Figure 4

Canalicular cholestasis, with rosette formation. Hematoxylin and eosin.

Figure 5

Portal fibrosis with ductular proliferation. Masson trichrome.

Figure 6

Ductal and ductular proliferation. Cytokeratin 7 immunostaining.

Conclusions

SI is associated with various gastrointestinal abnormalities such as absence of suprarenal inferior vena cava, polysplenia syndrome, preduodenal portal vein, duodenal atresia or stenosis, tracheoeusophageal fistula (type C), intestinal malrotation, aberrant hepatic arteria, hypoplasia of portal vein, congenital hepatic fibrosis and biliary atresia [5]. In a previous study, it was found that the gallbladder may lie in the midline or be lateralized with the bulk of the hepatic mass [6].

Although the etiology is not clear, it has been suggested that SIT and ciliopathy are related to each other. However, the mechanism has not been explained entirely. It is suggested that the immobility of nodal cilia inhibits the flow of extra embryonic fluid during embryonic period and this leads to SI development [7]. However, primary ciliary dyskinesia (PCD) is observed only in 25% of SI patients.

Whereas a definition of congenital hepatic fibrosis associated with ciliopathy and SIT is reported in the current literature, there is no data about the concurrence of SIT and SBC. Our case is possibly the first one in literature in terms of such SIT and SBC co-existence. Despite there is no clear evident for the development of SBC in patients with SIT, considering the cases reported in literature, the following hypotheses may be proposed. The cilium is a hair like structure that extends from the cell surface into the extracellular space and it has an axoneme containing microtubules, and the microtubules connected with each other with dynein arms that provide ciliary movement [8]. Electron microscopy of the ciliary microtubules frequently reveals absence or abnormalities of the outer and/or inner dynein arms. Especially the mutations of the gene dynein axonemal heavy chain 11 (DNAH 11) are thought to be associated with ciliopathy and SI [9]. From various studies, it was reported that ciliary dyskinesia has a role in the pathogenesis of nephronophthisis (NPHP) and polycystic renal disease (PCD) and the genes that are associated with renal cystic disease are important for left-right axis determination of the body plan [10]. NPHP may be associated with liver fibrosis; patients develop hepatomegaly and moderate portal fibrosis with mild bile duct proliferation, this pattern differs from that of classical congenital hepatic fibrosis, whereby biliary dysgenesis is prominent. Bile duct involvement in cystic kidney disease may be explained by the ciliary theory, because the epithelial cells lining bile ducts (cholangiocytes) possess primary cilia. It was suggested that especially the mutations of the gene NPHP2/inversin is associated with SI. SI and ciliopathy also cause biliary dysgenenesis, dilatation of biliary tract and portal fibrosis [11, 12].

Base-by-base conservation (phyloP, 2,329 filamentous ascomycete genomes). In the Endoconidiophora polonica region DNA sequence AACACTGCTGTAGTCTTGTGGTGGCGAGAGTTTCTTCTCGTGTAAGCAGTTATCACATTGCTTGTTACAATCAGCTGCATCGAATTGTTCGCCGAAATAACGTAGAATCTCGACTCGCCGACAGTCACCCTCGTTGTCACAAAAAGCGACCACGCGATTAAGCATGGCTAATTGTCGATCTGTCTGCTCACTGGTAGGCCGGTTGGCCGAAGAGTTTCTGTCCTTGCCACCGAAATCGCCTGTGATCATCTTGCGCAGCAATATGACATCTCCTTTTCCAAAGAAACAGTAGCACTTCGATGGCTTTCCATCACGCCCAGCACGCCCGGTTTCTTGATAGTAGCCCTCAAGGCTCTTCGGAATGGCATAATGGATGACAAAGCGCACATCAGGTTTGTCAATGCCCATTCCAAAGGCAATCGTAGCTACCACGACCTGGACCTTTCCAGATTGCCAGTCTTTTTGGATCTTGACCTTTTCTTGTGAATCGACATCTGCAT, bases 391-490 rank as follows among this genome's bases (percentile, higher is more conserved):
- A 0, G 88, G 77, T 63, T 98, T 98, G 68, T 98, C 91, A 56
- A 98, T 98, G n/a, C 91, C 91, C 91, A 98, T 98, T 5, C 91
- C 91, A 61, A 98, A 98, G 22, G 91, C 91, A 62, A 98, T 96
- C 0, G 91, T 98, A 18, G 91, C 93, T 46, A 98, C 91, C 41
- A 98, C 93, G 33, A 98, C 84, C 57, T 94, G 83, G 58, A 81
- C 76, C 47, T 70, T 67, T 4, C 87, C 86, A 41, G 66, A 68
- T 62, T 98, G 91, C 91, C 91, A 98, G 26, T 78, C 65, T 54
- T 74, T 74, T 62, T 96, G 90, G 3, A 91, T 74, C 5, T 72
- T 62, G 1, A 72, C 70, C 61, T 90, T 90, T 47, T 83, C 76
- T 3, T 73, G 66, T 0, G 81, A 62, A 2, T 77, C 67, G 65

In our case, chronic rhinosinusitis and frequently recurrent lower respiratory tract infections, abnormal localization of the main biliary tract (on vertebral axis in ERCP) and moderate dilated biliary tracts support the hypothesis of SIT and ciliopathy association.

There is no data about increased incidence of cholelithiasis in SIT patients. Furthermore, in several case reports, it was suggested that pancreatic ductal carcinoma, autoimmune pancreatitis and sclerosing cholangitis may develop [13, 14]. In our patient, there was not any pancreatic pathology. In magnetic resonance cholangiopancreatography (MRCP), ERCP and endoscopic US examinations, there was no finding in favor of cholelithiasis, sclerosing cholangitis or malignity other than moderate choledochal dilatation. Hepatic transaminase enzymes and bilirubin values that were returned to normal ranges with the treatment of a 15 mg/kg/day dose of TUDCA within 2 months supported our diagnosis.